Microphone Auditions Project


Microphones” by Roadside Guitars is marked with CC BY-SA 2.0.


In this project I recorded my voice in front of several professional microphones, to see which one I liked best.

Microphone Audition Podcast

My Favorite Microphone

The AKG C1000S was my favorite microphone because you cant hear my lisp as much and it sounds very crisp.

AKG C1000S

Terms and Concepts

  •  Microphones
    • Dynamic – The sound waves themselves create the electrical signal by moving the membrane diaphragm of the microphone. Very popular and very well known. It is good for the low and middle range, NOT the high range.
    • Condenser – The membrane has an electrical current that waits for sound. When the sound waves hit it, it responds instantly. They are all over the place, but they need an electrical charge {amplifier} from something {battery}.
  • Polar Patterns
    • Omni – Picks sound up from all directions equally. This is used for interviews because it can pick up more than one person, without having to have two separate mics.
    • Cardioid – Picks up one half of the microphone, also known as a ‘directional mic’. Most sensitive in the front, about 180 degrees. Shaped like a heart.
    • Bi-directional – ‘Figure of 8’, picks the front and behind of the mic, but the 90-degree angle on both sides does not get picked up.
  • Transduction – Converts one form of energy to another.
  • Voltage – An electric force or a potential difference shown in volts.
  • Phantom Power – Activates the condenser in a microphone. DC powered mostly between 12 and 48 DC voltages.
  • Sensitivity – Voltage at its known sound level. Can be called by its voltage or decibels. A higher number means more sensitivity, everything is mostly in negatives. Sound pressure.
  • Frequency Response – The range of sound the microphone can produce and how sensitive it is within the range. You want it nice and flat.
  • Transient – A variation in current, voltage, or frequency.
  • Placement – Placement of the microphone is key, depending on the sounds you want, it can just be the distance from you or the instrument from the microphone. This part of the microphone can affect others emotionally in a way to connect with the audience.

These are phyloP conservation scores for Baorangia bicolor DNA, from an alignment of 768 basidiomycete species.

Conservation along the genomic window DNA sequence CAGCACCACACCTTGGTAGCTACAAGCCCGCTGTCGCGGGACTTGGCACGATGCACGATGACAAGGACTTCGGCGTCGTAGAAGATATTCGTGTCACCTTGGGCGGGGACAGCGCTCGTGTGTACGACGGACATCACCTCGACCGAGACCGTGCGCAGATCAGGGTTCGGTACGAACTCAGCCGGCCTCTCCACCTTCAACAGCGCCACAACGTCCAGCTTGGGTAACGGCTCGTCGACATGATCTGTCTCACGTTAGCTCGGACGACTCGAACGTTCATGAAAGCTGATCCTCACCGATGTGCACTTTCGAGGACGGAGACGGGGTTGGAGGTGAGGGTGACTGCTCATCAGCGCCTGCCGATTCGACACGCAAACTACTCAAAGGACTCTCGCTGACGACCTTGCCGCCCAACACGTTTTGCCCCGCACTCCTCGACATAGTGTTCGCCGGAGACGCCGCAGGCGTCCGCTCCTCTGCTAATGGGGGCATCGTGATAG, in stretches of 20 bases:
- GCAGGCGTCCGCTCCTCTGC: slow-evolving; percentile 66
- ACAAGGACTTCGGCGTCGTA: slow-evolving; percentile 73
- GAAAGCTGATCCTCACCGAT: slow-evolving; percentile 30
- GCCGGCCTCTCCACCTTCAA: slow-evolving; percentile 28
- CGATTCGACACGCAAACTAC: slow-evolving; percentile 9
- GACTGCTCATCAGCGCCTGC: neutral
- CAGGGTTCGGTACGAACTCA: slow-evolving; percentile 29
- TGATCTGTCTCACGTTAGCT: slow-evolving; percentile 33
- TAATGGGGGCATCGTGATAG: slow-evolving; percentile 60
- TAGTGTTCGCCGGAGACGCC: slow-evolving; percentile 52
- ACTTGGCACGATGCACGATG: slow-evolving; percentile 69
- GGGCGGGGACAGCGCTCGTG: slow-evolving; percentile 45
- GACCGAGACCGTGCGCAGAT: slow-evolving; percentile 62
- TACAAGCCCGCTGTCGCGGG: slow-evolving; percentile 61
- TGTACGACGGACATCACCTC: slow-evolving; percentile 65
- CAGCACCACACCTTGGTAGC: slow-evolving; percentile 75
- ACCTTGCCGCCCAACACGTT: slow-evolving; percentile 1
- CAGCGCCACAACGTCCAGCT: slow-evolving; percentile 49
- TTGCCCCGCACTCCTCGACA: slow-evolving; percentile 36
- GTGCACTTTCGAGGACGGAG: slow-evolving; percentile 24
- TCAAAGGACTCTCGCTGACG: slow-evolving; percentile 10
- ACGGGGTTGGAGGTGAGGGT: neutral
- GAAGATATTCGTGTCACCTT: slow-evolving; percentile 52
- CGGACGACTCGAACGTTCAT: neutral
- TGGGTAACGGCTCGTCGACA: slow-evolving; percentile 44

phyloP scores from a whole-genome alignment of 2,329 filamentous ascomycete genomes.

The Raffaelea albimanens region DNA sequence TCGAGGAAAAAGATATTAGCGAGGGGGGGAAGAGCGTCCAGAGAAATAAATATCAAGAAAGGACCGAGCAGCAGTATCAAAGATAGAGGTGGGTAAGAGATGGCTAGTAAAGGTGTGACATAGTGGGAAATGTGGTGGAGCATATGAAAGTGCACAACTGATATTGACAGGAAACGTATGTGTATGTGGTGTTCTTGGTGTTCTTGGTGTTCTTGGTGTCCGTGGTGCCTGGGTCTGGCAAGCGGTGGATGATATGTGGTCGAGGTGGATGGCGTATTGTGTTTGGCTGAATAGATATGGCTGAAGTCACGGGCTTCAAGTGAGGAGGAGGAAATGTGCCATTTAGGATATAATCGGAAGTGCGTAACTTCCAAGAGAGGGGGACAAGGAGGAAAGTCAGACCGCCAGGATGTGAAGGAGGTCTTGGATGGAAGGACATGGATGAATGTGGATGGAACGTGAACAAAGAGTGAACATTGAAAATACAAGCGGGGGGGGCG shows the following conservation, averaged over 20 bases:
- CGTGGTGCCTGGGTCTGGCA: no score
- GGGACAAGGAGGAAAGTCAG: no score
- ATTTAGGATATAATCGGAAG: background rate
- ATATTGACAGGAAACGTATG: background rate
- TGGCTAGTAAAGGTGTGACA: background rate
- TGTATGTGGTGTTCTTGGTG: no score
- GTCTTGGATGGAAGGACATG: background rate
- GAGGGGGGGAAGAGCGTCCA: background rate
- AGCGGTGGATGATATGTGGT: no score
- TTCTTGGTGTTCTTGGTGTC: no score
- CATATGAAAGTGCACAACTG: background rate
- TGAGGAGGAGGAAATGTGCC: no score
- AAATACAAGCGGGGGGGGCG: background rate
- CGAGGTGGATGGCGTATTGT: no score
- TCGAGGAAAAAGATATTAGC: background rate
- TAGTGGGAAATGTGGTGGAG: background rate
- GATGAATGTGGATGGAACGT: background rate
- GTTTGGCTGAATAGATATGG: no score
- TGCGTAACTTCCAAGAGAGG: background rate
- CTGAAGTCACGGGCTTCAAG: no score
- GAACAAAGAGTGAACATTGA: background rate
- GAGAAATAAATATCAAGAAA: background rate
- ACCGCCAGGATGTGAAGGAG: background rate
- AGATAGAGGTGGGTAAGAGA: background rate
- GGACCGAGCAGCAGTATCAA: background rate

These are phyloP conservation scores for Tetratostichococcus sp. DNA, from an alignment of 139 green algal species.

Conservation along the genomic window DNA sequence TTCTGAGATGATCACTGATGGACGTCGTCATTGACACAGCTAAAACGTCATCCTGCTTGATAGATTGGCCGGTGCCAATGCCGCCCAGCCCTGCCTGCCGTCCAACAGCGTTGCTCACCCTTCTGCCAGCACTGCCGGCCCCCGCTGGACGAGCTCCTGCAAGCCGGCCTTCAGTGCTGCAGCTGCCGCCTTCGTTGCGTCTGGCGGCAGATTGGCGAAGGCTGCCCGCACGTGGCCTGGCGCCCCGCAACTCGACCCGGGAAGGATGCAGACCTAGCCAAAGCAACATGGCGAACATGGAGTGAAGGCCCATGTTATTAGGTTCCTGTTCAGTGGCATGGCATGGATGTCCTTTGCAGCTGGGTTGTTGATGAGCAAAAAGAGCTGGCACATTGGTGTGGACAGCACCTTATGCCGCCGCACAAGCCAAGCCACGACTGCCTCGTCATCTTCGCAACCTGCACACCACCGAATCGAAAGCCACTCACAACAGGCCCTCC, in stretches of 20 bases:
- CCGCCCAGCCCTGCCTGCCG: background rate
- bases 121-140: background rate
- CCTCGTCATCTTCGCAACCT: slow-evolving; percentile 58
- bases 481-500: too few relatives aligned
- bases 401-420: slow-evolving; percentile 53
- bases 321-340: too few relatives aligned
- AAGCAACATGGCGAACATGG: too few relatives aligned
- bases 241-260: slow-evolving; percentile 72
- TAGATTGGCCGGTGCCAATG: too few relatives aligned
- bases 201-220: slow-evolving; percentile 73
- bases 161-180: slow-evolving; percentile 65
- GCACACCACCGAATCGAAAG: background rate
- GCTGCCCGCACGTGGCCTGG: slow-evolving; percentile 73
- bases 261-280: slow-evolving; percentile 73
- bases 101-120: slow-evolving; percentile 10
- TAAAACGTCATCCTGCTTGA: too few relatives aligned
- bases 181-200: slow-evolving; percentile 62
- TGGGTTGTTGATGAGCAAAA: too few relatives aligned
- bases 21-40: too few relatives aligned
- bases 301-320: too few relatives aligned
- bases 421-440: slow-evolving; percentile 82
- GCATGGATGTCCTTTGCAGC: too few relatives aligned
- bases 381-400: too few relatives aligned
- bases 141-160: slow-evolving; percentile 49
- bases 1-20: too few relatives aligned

• Proximity Effect – Decreased sensitivity to low mics, which reduces background noise and vibration and counteracts when used very close to the source.
  • Output – A place where the sound leaves the system.
  • Characteristics – This is the Relative Response and Frequency measured in a Hertz graph to show how good or bad the microphone is. This can show the quality of the mic.
  • Noise Rating – The signal (sound source) to noise ratio measured in decibels (dB). Noise is any sound in the background you don’t want. Electricity vibrates at 60dB so you want the ratio of the signal and noise to be higher than that. Preferably 90dB or higher.
  • Hardware
    • Clips – A clip is something that you use to hold a microphone on something {for example – stand }, but, using the wrong kind of clips can affect the performance, make sure it is tight so it has the correct effect.
    • Stands – This ties in with a clip, this is what the clip will connect to. This keeps the microphone towards the object you want to hear without having to hold it or keep it still.
    • Windscreen – Something that covers and protects the microphone, mostly a foamy material.
    • Direct Box – A device used to connect an instrument directly into the audio mixer.

What I Learned and Problems I Solved

In this project I learned that different microphones do, in fact, have different effects on the voice. A problem I faced was that I hate my voice, and hearing it recorded so professionally made me feel sick, but I eventually got over it so it’s fine now.

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